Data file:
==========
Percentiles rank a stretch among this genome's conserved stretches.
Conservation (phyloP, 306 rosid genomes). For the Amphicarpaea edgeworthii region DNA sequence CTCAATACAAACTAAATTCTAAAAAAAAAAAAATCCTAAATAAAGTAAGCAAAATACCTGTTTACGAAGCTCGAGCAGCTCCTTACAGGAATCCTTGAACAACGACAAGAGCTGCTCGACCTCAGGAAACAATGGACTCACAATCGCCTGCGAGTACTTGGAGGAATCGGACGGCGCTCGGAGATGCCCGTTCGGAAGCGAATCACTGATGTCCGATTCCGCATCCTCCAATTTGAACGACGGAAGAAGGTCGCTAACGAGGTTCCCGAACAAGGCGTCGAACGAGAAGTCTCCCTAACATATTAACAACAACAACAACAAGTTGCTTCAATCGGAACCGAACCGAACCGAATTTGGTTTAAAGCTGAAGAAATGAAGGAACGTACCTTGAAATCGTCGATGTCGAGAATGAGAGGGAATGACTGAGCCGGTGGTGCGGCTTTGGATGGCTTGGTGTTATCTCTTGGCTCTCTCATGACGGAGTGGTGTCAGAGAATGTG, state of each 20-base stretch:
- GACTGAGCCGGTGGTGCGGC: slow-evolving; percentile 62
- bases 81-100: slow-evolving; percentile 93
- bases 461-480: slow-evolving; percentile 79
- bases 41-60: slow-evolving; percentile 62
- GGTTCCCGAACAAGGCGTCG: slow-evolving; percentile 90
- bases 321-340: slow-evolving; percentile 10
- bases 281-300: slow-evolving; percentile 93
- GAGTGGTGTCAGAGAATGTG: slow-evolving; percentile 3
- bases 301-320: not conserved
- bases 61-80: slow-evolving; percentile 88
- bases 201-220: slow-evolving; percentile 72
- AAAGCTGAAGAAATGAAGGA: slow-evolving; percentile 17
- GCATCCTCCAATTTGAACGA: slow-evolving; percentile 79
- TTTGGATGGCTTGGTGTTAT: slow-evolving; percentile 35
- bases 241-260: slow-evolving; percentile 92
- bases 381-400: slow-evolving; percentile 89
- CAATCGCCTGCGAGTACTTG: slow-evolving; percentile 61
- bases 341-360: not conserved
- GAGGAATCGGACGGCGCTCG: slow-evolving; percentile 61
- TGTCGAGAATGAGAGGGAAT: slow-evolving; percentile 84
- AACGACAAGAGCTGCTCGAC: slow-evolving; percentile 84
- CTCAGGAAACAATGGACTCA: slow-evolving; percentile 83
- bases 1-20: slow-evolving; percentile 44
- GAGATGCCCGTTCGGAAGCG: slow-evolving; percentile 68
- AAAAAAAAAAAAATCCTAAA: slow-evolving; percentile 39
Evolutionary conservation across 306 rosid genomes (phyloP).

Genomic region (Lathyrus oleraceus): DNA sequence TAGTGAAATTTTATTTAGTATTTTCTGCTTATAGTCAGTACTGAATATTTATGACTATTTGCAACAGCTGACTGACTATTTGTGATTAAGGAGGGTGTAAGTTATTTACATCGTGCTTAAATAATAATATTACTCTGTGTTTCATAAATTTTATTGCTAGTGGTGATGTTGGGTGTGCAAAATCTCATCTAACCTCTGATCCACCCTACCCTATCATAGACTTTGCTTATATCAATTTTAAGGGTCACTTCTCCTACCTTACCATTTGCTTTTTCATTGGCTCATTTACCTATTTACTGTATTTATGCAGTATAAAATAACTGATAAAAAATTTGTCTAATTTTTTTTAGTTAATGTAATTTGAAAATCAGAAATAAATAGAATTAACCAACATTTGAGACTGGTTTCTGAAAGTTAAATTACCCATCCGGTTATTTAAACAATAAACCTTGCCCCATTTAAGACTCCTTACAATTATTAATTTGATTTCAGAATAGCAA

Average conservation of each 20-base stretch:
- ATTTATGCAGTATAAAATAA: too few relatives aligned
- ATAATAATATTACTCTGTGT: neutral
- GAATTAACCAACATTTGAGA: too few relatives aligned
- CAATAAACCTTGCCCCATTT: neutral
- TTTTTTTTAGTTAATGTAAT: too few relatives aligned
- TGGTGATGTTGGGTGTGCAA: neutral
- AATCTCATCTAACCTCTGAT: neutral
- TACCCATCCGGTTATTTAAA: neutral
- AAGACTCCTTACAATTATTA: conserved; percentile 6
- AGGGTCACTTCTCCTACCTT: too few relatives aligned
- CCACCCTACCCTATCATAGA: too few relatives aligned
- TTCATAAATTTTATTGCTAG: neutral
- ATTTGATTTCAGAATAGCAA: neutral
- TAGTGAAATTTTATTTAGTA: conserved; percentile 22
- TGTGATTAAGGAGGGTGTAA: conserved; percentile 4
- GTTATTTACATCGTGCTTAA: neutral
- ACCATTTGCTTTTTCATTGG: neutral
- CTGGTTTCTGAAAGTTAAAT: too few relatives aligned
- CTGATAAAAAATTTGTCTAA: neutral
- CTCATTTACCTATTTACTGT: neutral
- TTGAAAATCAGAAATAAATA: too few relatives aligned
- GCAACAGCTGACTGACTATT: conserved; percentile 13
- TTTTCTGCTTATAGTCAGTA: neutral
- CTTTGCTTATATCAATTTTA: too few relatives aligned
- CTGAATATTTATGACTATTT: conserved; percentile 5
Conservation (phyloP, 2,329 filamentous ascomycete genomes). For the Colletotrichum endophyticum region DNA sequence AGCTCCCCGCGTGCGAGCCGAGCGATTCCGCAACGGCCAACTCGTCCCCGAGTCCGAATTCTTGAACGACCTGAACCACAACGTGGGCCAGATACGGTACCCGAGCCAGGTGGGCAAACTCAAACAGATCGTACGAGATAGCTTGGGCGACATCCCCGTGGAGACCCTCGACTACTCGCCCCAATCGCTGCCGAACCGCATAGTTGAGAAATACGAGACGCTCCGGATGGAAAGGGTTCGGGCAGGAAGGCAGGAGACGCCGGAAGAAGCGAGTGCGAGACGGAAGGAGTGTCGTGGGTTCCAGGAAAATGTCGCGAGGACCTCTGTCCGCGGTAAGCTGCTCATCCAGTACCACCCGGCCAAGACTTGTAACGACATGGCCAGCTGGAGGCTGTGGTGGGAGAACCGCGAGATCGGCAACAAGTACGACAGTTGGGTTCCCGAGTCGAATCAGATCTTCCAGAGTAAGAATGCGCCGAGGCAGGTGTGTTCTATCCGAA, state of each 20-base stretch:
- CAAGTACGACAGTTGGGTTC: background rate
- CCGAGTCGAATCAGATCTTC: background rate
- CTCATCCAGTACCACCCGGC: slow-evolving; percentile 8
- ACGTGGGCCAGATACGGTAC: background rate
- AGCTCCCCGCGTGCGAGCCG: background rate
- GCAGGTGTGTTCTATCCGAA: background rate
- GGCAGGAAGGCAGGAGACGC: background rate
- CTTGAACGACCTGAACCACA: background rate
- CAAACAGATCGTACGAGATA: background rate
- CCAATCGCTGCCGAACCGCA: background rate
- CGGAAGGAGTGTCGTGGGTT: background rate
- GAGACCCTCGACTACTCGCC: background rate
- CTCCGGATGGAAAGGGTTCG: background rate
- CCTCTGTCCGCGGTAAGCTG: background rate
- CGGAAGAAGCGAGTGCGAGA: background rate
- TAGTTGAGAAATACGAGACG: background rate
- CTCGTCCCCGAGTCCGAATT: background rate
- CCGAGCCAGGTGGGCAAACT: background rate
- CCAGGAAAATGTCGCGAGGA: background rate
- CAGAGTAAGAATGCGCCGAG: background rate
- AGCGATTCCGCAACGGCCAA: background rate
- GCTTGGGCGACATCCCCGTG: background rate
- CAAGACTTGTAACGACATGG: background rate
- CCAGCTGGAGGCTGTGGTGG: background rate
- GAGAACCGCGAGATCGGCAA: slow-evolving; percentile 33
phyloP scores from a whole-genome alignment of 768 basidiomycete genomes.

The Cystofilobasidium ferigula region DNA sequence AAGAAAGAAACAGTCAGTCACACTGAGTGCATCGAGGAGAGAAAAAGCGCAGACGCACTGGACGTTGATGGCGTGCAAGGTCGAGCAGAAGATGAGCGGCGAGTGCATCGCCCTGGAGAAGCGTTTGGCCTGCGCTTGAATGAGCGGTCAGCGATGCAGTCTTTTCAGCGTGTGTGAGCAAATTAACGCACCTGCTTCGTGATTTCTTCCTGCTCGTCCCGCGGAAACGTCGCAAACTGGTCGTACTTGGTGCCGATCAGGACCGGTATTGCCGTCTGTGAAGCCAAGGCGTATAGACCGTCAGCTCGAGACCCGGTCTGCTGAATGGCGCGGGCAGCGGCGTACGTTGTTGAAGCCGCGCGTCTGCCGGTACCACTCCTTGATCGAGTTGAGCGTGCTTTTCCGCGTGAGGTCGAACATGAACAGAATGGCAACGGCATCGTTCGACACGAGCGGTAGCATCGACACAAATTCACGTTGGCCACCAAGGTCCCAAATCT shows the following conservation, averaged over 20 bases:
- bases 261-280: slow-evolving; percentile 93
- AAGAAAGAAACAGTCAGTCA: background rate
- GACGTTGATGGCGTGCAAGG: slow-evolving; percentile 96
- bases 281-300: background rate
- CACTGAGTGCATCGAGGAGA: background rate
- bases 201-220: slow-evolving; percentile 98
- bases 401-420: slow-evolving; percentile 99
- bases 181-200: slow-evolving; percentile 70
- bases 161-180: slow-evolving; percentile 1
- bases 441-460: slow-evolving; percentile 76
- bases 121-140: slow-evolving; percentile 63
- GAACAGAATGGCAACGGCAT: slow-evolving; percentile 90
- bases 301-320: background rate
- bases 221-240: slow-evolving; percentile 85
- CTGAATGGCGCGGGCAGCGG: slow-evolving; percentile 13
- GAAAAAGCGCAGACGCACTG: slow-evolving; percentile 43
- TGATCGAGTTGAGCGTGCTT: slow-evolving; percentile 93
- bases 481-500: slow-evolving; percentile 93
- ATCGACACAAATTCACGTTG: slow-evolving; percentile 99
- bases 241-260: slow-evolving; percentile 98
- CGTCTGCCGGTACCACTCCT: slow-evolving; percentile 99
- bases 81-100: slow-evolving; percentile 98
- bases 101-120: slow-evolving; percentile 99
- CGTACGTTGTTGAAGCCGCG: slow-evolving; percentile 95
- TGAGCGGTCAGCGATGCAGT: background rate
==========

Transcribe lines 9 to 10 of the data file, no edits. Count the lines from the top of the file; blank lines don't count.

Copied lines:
- bases 281-300: slow-evolving; percentile 93
- GAGTGGTGTCAGAGAATGTG: slow-evolving; percentile 3